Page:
If you give birth to a child, under UK law, you are the mother.  Now lets, start talking hypothetically.  If hubby and I, had a surrogate arrangement with you and adopted the baby 6 weeks after birth, hubby would be listed as dad and I would be listed as mum.  All the mother’s responsibilities to that child, would be transferred from you to me, and my husband would take over the father’s responsibilities.
I am not sure what happens, if, I was an married woman, trying to adopt your child.
But, I think, an unmarried man, can only take on the father’s responsibilities.  He *cannot* take over the mother’s responsibilities.  You will *always* be the mother.  That means, if something happens to dad, you are responsible for bringing up a dependent child.  I believe that is till 18, if the child is working and 23, if in full time education.  Should you die before the child is 18/23, then that child has rights to inherit from your estate.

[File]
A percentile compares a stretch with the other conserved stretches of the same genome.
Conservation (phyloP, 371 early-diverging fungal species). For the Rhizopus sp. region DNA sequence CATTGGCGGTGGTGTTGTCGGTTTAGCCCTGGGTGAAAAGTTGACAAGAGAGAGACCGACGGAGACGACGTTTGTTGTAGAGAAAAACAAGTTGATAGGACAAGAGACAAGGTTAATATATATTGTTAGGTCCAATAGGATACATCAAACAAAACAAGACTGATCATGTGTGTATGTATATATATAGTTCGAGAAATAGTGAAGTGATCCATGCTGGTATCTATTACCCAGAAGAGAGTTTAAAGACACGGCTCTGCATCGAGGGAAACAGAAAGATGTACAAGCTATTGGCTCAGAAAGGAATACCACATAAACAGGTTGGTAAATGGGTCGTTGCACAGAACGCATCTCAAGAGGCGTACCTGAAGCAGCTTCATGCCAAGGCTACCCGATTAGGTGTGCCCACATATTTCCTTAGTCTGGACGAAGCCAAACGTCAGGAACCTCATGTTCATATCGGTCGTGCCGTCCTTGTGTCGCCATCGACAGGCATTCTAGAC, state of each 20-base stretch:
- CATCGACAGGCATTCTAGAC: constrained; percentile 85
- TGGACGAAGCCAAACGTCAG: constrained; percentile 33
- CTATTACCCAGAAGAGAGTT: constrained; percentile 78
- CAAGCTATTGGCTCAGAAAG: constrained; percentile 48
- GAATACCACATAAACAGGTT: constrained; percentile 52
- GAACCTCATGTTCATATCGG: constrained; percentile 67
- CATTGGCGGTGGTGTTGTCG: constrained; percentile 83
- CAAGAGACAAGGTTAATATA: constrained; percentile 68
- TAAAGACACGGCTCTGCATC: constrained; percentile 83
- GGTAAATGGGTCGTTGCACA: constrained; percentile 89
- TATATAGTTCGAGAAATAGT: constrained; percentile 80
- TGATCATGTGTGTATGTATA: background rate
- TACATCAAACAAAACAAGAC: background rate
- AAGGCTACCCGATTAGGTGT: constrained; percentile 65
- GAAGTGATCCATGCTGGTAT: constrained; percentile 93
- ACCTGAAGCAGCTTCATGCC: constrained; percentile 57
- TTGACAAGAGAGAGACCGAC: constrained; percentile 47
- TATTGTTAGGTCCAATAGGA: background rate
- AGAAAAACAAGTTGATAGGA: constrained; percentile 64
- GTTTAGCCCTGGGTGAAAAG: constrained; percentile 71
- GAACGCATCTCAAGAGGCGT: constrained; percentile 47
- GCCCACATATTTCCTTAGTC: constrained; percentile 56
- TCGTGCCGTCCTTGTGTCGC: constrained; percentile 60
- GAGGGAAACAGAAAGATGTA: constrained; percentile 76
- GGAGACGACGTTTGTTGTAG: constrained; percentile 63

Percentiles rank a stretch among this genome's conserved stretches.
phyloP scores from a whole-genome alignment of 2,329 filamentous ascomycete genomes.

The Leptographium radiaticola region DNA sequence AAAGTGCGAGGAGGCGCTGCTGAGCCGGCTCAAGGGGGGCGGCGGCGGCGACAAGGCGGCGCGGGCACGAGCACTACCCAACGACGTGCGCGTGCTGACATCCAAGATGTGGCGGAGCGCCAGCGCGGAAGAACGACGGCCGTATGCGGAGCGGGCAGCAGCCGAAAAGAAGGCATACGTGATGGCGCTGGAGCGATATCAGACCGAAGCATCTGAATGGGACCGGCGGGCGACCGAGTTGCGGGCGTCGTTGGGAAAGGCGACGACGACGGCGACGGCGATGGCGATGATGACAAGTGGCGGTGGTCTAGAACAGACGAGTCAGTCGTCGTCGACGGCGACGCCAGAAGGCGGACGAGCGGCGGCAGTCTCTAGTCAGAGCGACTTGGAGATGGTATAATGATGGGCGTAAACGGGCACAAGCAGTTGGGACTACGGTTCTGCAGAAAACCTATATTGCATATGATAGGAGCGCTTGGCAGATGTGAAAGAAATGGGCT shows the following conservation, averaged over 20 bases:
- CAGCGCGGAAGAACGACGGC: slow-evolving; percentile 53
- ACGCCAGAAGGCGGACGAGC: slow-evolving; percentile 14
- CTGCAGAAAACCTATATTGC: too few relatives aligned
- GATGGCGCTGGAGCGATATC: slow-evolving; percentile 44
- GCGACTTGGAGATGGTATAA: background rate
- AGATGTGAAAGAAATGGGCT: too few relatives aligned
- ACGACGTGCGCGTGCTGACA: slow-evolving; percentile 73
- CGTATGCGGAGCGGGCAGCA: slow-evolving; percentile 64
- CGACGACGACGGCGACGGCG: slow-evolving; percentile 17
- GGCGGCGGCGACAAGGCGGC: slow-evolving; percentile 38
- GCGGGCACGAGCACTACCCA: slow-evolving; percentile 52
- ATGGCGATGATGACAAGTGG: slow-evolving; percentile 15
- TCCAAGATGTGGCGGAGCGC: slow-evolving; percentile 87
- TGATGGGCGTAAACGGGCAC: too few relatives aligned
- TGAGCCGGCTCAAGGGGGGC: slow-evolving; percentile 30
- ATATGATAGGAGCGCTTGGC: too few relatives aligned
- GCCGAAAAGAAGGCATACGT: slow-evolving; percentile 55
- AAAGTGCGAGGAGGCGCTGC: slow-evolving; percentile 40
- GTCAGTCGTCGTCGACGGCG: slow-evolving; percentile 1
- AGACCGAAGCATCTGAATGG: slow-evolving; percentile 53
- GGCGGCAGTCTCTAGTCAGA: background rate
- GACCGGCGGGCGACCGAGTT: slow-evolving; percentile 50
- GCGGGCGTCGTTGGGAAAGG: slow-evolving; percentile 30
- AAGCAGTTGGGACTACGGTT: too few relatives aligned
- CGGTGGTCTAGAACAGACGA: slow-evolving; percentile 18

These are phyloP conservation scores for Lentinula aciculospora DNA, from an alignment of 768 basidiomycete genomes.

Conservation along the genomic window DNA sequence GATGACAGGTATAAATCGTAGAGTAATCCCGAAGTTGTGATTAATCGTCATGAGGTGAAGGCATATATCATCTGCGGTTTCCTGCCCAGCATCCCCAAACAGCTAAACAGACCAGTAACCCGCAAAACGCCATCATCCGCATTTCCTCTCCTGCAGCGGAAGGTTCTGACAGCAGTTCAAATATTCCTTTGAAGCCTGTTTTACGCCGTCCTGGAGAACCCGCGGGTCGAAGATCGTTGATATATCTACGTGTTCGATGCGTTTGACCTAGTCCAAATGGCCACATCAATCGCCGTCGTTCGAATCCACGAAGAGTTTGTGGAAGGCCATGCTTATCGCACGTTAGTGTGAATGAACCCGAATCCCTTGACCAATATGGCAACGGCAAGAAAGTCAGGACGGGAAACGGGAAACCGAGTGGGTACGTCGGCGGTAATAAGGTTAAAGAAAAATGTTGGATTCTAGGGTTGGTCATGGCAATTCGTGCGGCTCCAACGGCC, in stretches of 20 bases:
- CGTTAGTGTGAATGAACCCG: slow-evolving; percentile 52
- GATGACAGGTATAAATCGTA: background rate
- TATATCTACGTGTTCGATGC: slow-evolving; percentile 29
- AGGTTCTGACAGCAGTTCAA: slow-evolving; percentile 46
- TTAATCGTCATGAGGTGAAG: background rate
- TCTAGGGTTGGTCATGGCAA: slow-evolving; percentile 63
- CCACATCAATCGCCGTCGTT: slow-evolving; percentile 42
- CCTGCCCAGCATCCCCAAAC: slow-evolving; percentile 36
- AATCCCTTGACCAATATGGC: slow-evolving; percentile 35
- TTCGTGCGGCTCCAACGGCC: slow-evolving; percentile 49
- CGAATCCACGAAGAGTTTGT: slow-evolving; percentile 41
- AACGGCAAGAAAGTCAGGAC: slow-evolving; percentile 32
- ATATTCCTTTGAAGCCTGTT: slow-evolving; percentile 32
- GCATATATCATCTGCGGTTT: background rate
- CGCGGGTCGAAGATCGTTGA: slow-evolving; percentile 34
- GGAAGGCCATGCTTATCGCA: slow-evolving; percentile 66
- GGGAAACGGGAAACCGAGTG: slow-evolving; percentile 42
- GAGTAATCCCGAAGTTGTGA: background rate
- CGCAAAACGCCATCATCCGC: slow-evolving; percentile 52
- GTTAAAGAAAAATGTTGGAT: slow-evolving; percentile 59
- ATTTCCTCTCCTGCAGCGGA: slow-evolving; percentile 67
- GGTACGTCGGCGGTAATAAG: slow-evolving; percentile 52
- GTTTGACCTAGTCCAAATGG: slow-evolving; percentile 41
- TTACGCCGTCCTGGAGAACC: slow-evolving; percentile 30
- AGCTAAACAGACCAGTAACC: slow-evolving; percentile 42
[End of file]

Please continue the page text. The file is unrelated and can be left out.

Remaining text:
If for some reason you felt unable to care for that child, then I am sure social services would make alternative provisions for that child.  But you would still have to pay maintenance for the upkeep of that child.  And heaven knows what the repercussions would be for your own family.
So I seriously doubt COTS or Surrogacy UK would consider you as a surrogate mum, if you want to help a gay male couple, become parents.  It is just too risky for you.  They might be able to give you some advice though.